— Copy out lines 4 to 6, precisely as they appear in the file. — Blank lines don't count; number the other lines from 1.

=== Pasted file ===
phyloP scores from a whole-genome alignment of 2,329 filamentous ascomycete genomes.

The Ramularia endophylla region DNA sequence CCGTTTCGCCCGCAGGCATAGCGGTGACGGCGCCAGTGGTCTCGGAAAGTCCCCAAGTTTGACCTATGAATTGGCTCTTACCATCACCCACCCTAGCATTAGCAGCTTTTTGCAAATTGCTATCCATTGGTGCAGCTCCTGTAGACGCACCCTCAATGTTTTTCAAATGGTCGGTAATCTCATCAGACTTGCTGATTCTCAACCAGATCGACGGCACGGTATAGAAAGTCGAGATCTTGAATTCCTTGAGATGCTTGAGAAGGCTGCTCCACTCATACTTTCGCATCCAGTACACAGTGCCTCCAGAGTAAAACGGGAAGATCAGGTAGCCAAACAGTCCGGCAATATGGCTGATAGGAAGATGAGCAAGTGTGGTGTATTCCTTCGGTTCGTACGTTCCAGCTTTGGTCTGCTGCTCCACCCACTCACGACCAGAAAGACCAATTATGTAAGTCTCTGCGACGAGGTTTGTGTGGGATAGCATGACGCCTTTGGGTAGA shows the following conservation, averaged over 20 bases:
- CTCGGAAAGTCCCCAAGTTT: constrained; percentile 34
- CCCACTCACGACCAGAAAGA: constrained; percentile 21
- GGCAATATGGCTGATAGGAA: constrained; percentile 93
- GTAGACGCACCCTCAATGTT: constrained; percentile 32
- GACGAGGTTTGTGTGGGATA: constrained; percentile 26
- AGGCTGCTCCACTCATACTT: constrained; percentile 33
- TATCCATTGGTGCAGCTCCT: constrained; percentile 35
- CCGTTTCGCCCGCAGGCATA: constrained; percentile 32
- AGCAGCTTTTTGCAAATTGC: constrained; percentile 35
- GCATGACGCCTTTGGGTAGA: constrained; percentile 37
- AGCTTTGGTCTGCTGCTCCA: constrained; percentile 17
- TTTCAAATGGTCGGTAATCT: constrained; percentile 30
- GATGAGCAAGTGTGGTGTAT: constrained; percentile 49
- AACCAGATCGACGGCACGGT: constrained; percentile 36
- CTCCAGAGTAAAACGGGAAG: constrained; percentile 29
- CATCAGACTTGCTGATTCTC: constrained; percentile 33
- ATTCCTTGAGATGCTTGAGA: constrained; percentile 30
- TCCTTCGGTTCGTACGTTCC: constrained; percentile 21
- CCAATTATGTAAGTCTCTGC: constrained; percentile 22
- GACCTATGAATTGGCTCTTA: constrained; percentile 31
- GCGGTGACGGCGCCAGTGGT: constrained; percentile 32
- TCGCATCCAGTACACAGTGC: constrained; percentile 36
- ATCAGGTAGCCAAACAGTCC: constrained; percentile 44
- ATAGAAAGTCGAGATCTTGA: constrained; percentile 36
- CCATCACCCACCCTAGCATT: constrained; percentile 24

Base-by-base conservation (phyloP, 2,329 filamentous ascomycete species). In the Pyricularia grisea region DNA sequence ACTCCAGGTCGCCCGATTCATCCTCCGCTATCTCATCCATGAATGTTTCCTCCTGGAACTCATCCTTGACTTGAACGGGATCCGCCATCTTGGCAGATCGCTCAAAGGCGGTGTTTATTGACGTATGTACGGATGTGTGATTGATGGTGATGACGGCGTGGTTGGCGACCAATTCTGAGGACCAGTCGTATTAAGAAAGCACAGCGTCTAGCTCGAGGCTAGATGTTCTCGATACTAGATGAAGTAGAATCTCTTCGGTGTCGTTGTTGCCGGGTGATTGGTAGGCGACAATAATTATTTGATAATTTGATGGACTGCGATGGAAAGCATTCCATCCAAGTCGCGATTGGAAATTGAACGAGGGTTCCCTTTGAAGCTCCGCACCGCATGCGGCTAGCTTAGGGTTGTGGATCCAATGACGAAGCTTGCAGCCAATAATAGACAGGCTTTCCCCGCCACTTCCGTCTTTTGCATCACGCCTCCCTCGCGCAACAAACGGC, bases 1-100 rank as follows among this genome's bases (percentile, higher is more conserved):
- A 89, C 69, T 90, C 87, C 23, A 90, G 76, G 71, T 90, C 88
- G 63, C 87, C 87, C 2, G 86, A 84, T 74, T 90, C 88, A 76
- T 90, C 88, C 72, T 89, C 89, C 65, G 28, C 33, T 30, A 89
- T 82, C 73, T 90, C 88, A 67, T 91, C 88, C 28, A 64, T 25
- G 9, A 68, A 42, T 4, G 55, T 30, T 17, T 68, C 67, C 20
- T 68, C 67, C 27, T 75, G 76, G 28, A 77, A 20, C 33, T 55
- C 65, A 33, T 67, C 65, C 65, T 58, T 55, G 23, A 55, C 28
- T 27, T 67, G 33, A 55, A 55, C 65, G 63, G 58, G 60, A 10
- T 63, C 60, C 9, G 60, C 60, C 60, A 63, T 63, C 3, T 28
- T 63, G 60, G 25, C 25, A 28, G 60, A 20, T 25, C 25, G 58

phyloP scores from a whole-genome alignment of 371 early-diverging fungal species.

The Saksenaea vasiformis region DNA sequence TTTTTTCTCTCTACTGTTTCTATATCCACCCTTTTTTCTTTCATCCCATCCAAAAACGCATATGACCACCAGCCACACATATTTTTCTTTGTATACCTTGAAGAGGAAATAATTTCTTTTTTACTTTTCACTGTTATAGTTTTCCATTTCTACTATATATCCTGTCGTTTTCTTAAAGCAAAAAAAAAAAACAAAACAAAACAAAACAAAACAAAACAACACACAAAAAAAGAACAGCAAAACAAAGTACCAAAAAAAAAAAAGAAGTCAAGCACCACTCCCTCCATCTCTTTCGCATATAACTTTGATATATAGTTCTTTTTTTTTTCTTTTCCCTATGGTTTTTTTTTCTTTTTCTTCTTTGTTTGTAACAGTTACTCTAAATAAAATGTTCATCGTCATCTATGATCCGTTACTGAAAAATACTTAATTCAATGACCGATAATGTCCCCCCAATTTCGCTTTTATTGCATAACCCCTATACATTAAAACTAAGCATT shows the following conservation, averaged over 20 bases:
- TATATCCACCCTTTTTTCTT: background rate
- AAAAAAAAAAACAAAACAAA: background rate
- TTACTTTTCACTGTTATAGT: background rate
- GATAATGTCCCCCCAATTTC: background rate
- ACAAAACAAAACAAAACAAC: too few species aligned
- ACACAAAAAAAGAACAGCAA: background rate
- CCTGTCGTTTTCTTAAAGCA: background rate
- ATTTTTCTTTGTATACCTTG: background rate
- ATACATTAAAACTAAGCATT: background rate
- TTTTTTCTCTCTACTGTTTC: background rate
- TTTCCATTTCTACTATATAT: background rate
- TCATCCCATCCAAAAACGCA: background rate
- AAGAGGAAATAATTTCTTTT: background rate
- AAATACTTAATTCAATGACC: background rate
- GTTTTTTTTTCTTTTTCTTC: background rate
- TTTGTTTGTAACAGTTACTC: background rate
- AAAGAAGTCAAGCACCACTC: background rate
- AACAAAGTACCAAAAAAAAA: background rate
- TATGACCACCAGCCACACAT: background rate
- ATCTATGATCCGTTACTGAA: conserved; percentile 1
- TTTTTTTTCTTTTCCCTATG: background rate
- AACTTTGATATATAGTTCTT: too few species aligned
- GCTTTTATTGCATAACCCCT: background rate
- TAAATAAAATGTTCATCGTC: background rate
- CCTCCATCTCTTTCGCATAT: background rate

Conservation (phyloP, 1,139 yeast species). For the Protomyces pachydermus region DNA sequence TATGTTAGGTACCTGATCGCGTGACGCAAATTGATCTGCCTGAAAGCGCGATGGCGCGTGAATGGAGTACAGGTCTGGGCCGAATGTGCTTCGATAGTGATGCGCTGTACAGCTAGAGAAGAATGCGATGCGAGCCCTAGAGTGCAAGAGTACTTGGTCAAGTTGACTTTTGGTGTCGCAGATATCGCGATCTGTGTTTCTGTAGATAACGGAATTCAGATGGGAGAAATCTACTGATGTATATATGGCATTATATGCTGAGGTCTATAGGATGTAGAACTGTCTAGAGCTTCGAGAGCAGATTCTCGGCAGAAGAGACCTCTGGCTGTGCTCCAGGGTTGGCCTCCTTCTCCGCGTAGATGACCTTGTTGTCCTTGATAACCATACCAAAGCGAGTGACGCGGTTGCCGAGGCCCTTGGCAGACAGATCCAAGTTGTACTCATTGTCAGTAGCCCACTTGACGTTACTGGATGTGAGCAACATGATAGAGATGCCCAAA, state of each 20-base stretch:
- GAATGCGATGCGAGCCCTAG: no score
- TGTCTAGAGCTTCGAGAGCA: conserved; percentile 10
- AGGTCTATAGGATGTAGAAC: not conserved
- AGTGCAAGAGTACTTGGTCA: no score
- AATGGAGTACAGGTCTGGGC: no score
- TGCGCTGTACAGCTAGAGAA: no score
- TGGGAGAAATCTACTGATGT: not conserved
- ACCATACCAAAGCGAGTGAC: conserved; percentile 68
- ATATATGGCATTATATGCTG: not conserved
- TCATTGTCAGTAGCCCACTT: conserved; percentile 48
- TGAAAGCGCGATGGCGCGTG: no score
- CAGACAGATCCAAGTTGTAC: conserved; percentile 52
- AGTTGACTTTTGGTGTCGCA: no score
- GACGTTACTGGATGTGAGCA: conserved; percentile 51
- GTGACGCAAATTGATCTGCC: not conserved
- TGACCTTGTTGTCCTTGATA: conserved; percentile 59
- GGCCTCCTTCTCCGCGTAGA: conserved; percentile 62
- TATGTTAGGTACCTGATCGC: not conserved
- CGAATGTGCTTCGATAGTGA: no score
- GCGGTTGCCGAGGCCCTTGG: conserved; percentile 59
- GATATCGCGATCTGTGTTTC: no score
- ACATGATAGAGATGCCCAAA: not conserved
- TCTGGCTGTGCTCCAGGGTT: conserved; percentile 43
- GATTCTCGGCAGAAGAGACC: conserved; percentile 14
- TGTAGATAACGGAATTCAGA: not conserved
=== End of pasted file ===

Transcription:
- CCCACTCACGACCAGAAAGA: constrained; percentile 21
- GGCAATATGGCTGATAGGAA: constrained; percentile 93
- GTAGACGCACCCTCAATGTT: constrained; percentile 32